Aleppo, the embattled Syrian city, has been in the news seemingly constantly of late. Not only is the city a critical battlefield in Syria’s civil war, but it’s the epicenter of an ongoing humanitarian crisis. But despite confusion about the city’s strategic value (whether it's what the city is or who its key players are), Aleppo is no stranger to being on the international stage; indeed, it's been there for centuries. Here are five key times it has been at the center of the world’s attention:
Aleppo has been around since at least 5000 B.C. Its strategic location between Europe, the Middle East and Asia has long exposed the city to takeovers and incursions. Over its earliest years, the city changed hands between Babylonians, Hittites, Assyrians, Arabs, Macedonians, Byzantines, Romans, Mamluks, Mongols and all kinds of other kingdoms and empires.
Because it occupied the center of so many trade routes, everyone wanted in on the action. As a result, the city took on a unique, international flavor, characterized by its towering citadel and epic souk, or market.
In 1516, the Silk Road outpost became part of the Ottoman Empire, garnering the world’s attention as it rose to even more power. The Ottomans invested in their new jewel and the city became an even more important trading center for caravans from East and West. The city’s population surged and Aleppo eventually became second only to Constantinople in terms of wealth, size and stature.
Not that Aleppo’s time under Ottoman rule (and changing hands back and forth between powers) was placid. Plagues, mob uprisings and economic troubles eventually roiled the city, and in the 17th century, the decline of the silk industry threatened Aleppo’s splendor.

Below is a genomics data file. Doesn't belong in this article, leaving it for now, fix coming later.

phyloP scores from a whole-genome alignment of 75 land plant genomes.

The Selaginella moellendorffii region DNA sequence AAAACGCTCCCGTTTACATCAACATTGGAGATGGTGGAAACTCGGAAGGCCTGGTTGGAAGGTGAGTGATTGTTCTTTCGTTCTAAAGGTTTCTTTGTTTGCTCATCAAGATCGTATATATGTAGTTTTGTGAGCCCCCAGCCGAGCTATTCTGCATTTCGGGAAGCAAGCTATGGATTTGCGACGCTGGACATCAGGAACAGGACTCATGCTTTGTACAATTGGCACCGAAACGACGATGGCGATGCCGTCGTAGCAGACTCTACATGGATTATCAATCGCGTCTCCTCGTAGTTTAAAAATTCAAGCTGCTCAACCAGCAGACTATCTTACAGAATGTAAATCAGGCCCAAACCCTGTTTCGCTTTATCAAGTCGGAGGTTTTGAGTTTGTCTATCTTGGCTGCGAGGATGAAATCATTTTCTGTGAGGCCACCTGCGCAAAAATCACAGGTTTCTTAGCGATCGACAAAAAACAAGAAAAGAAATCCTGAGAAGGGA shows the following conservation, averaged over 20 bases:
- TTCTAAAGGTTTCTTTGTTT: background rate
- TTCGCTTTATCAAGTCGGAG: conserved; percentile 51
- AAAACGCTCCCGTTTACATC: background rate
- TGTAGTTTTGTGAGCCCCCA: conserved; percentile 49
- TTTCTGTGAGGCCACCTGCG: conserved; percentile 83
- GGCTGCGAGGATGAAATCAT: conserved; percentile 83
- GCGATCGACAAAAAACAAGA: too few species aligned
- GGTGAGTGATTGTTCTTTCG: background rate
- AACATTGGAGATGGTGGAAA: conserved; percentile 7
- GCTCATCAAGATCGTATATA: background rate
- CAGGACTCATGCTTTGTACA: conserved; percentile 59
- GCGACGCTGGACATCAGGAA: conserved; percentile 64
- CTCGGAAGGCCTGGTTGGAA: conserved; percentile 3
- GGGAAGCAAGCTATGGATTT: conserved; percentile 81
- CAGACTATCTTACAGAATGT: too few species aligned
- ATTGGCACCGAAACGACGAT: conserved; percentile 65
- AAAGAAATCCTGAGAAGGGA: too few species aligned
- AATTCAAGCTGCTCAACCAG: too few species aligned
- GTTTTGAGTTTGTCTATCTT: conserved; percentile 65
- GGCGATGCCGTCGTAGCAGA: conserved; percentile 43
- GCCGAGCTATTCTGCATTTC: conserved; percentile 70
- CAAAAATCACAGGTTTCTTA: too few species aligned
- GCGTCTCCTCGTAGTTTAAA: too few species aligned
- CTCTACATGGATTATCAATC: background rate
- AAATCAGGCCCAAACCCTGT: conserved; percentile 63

Takeover and Turmoil
By the time World War I rolled around, Aleppo had been in economic decline for years. (Thanks, Suez Canal.) But the city’s strategic importance reared its head once more when the world was plunged into war. In 1918, Aleppo was the site of a battle between Ottomans and the Allies. The end of the war didn’t mean peace for Aleppo: Rather, it became a coveted piece in a game of international chess.
In 1920, it was declared French. In a bid to make Syria less powerful, France decided to separate Aleppo from Damascus and other Syrian cities. Then, France changed course and merged Aleppo and Damascus back into a united Syrian state controlled by the French. Syrians revolted and declared their own independent state, but the uprising failed. Syria kept fighting for independence from its colonial overlords, but it took until the end of World War II for France to leave Syria. All the while, Aleppo remained a site of significance for the region.
Capital of Culture
Despite the drama that played itself out in Aleppo and Syria ever since—coups, coalitions and political instability—Aleppo held on. Damascus eventually became Syria’s most influential city, but Aleppo nonetheless grew, reaching a population of 2.3 million by 2005 and becoming an industrial center.
In 2006, the city’s unique stature was recognized when Unesco declared it “capital of Islamic culture” for its landmarks, cultural legacy and outstanding historic interest. The celebrations included festivals and increased awareness of the declining city, putting it briefly in the international spotlight.
Refugees and Ruin
Of course, that spotlight again shone on Aleppo when the Syrian Civil War began in 2011. The city became a center for anti-government protest and, in 2012, a battle zone when armed rebels and government forces began to clash in the city. Syria’s war has been a disaster for Aleppo, devastating its iconic souk, destroying residential neighborhoods and damaging dozens of cultural sites.
But Aleppo’s citizens have suffered the most, weathering everything from cluster bombs to chlorine attacks. More than one in ten Syrians have died in the civil war, which has wounded at least 11 percent of the population. As a result, Aleppo has become the center of a bona fide refugee crisis, with thousands fleeing the city in a desperate bid for safety. Photos of children like Omran Daqneesh, the five-year-old whose shell-shocked, dust-covered face generated sympathy and outcry the world over, have put Aleppo in the news again and again.
The city’s omnipresence in the news cycle though has offered little help in the way of ending Syria’s conflict—or jolting the world into action when it comes to its refugee crisis. Despite cries to secure a lasting peace in Syria (and fleeting victories like the one achieved today), Aleppo—a millenia-old city at the heart of it all—may not survive this current moment in the spotlight.